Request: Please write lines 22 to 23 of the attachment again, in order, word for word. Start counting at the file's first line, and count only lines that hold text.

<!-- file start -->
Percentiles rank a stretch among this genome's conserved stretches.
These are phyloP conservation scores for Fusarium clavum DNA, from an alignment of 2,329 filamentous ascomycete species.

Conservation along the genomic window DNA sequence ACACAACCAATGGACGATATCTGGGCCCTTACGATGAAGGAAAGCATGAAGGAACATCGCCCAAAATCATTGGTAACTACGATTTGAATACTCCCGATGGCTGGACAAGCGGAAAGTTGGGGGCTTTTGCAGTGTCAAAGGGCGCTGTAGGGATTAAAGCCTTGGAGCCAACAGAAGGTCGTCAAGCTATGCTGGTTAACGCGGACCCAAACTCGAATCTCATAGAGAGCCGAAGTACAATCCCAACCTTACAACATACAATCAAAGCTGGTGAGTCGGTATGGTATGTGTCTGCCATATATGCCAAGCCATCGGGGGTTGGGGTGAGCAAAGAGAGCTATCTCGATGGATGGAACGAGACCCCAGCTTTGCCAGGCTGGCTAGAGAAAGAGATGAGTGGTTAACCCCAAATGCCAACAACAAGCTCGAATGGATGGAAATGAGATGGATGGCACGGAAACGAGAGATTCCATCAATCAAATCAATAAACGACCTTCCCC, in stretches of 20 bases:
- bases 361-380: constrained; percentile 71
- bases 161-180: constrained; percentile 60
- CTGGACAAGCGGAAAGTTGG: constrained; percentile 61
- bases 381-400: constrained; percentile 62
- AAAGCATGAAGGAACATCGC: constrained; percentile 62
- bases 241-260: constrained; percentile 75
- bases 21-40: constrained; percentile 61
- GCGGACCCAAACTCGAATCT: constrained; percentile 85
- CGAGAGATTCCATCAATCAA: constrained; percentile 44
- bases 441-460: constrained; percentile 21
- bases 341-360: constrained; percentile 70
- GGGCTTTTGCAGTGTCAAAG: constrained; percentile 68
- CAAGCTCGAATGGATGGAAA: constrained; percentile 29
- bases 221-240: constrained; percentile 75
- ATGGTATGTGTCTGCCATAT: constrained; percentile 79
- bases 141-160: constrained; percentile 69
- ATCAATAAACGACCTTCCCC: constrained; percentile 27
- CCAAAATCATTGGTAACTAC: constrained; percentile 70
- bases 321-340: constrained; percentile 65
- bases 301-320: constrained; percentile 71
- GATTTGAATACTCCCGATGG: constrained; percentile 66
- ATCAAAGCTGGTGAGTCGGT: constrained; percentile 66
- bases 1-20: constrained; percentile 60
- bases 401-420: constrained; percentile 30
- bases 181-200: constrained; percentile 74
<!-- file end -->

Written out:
- bases 321-340: constrained; percentile 65
- bases 301-320: constrained; percentile 71